“I hate when people use the word ‘whimsical,’” Katie Stout tells me over the phone. “It’s so degrading, as if the person put zero thought into the work.” That might seem like a brazen statement coming from a designer whose oeuvre, especially her popular Girl Lamps, skews whimsical at first glance. In reality, the opposite holds true: by pushing past typical thresholds of comfort, Stout captures the dark irony of childhood innocence while making poignant statements about the vulnerability, tribulations, and solidarity that accompany being a woman.
Stout’s work beckons one to read between the lines, summoning a thematic tension that defines her inaugural line of ready-to-wear, which recently launched at Forty Five Ten’s 4510/SIX platform in Hudson Yards, Manhattan. Consisting of four shirts, one sweater, and two dresses, the line makes use of a light, free-flowing mesh material ideal for outdoor escapades in the summertime. But don’t get too comfortable—rocks are sewn into the sweater, populate the dress’s pockets, and line the shirts’ hems. “It reminds me of having a rock stuck in your shoe,” says Stout. “Extra irritating.” (She actually handmade each rock out of vitrified colored clay to achieve a smooth texture that wouldn’t cut through the mesh.)
Likewise, the line’s inspiration is rooted in discomfort. When Stout went camping with fellow designer Misha Kahn, who only brought mesh clothing, “he couldn’t get warm because he kept putting on layers and layers and layers of mesh,” she says with a laugh. Those feelings of vulnerability come into full swing at picnics, she explains, where “we all seem to be children masquerading as adults.” The hard-and-soft material juxtaposition perhaps evokes childhood feelings of collecting pebbles by a pond, but the rocks-in-pockets metaphor is partially derived from Virginia Woolf’s suicide by drowning. “Whimsical” doesn’t quite cut it.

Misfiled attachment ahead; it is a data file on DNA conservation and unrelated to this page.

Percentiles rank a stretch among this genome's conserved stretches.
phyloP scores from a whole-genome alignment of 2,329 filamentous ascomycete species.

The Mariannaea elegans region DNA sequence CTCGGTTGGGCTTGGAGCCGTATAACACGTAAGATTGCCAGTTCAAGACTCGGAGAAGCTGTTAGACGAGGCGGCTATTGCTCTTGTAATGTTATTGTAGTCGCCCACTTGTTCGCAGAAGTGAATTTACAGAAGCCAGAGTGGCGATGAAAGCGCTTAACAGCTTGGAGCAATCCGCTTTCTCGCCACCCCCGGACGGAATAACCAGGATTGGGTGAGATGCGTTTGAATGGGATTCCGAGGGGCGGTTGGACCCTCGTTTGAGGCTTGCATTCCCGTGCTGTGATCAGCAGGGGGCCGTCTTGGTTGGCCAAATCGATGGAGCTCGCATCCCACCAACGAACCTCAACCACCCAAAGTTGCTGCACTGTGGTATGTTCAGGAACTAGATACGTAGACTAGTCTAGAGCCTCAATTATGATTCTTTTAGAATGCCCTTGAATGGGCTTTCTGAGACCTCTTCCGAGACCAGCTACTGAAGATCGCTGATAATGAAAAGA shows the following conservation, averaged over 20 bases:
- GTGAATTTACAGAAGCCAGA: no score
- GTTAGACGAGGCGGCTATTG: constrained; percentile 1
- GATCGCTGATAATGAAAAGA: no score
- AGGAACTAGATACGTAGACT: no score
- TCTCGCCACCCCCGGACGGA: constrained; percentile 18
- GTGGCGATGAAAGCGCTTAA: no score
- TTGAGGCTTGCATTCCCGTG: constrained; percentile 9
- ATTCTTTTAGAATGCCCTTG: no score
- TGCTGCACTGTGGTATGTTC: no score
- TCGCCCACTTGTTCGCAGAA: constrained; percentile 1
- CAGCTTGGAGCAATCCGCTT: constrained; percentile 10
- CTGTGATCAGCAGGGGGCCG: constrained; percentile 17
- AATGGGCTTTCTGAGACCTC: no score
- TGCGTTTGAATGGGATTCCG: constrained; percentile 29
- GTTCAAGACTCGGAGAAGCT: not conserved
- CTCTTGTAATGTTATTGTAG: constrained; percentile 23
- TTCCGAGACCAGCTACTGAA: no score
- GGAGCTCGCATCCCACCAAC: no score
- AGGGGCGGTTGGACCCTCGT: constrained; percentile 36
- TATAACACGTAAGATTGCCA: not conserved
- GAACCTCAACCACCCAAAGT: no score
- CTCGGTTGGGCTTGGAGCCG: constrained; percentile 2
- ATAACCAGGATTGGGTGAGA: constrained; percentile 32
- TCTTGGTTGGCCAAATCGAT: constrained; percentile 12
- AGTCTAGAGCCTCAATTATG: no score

A product designer at heart, Stout also insisted on designing Forty Five Ten’s display racks and hangers in the same language as her previous large-scale works. Her material use mirrors Shelf (2017), an off-kilter papier-mâché standalone that recently landed at the Dallas Museum of Art and Egg Collective’s “Designing Women.” To achieve her signature rough-around-the-edges tactility and eye-catching color gradations, Stout scavenges leftover Amazon Prime boxes and fabric scraps scattered throughout her studio. “I have this tendency to hoard, so making objects from trash and papier-mâché ends up validating and perpetuating it,” she says. “I like to let the trash come to me.”
Would Stout design clothing again? “Absolutely,” she says, noting that working within budget constraints was a healthy challenge she often doesn’t face in her day-to-day practice. “But now I’m convinced I could start a very lucrative aquarium rock business.”